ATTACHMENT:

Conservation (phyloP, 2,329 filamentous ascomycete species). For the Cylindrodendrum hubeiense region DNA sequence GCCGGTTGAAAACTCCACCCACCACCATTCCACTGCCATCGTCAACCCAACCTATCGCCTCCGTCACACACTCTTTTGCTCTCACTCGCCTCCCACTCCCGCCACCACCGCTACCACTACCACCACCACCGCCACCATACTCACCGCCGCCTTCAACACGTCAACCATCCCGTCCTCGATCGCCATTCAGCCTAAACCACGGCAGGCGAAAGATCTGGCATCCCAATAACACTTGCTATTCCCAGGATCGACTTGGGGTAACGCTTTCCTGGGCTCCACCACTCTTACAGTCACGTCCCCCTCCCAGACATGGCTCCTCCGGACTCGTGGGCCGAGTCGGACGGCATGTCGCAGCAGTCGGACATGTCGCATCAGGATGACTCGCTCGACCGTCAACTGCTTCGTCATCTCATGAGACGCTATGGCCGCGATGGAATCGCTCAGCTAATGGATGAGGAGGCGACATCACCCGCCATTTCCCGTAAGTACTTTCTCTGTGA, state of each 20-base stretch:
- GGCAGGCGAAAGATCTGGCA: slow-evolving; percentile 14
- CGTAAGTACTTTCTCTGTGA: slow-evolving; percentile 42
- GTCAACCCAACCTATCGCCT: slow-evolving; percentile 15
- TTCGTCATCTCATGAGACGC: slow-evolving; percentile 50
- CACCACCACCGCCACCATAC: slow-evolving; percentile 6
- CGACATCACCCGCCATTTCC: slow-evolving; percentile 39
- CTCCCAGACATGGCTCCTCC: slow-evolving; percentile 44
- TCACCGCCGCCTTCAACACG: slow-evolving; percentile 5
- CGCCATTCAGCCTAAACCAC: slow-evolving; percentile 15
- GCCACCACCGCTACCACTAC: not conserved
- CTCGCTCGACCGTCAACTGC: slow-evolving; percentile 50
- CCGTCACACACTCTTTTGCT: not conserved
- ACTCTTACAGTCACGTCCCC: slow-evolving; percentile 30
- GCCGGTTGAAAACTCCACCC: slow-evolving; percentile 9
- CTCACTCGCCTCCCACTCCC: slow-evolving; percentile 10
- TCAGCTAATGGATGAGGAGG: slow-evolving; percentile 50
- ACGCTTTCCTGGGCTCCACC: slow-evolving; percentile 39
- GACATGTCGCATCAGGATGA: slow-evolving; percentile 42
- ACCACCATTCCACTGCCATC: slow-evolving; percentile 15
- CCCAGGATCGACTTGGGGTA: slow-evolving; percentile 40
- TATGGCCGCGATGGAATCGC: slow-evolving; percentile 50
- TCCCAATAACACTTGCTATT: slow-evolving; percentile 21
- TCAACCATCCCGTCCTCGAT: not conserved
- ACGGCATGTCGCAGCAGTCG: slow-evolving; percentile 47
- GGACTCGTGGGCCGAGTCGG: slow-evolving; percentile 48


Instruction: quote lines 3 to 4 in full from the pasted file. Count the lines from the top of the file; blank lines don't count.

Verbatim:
- CGTAAGTACTTTCTCTGTGA: slow-evolving; percentile 42
- GTCAACCCAACCTATCGCCT: slow-evolving; percentile 15